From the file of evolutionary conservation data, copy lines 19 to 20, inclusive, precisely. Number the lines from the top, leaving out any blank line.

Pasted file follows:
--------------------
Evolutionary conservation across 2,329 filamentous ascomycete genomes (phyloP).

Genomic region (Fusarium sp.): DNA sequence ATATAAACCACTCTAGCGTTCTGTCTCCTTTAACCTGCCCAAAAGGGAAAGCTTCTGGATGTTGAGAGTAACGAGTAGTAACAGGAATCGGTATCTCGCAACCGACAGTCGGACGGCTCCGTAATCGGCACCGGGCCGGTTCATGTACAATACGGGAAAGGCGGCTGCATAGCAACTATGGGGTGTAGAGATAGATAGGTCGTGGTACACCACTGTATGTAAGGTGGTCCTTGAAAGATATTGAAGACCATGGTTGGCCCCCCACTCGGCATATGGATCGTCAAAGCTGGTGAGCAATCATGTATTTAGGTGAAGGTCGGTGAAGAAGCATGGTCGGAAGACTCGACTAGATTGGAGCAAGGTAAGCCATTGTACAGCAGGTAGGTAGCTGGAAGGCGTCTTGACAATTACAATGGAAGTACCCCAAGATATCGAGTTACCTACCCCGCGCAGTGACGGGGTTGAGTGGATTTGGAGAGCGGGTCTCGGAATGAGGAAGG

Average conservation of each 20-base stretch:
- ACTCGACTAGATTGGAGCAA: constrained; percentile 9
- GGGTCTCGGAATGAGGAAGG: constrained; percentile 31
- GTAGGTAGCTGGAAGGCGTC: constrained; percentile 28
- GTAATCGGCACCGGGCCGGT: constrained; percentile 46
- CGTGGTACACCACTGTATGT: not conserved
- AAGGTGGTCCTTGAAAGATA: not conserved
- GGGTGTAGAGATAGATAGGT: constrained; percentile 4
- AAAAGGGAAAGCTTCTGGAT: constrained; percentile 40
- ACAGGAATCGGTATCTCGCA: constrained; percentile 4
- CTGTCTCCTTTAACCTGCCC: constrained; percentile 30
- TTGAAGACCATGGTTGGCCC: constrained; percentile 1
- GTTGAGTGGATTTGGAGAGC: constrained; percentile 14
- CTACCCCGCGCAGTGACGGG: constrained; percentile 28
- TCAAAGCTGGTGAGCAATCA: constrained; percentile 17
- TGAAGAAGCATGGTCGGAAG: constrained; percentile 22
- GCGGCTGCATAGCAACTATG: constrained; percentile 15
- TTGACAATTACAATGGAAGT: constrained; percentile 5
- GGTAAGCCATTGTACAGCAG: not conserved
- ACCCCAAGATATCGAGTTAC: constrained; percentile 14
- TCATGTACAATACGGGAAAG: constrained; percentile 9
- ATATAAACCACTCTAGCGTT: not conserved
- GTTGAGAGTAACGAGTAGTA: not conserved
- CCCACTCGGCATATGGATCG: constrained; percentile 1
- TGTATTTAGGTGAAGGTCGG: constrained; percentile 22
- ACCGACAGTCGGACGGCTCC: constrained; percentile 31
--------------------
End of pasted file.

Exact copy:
- GCGGCTGCATAGCAACTATG: constrained; percentile 15
- TTGACAATTACAATGGAAGT: constrained; percentile 5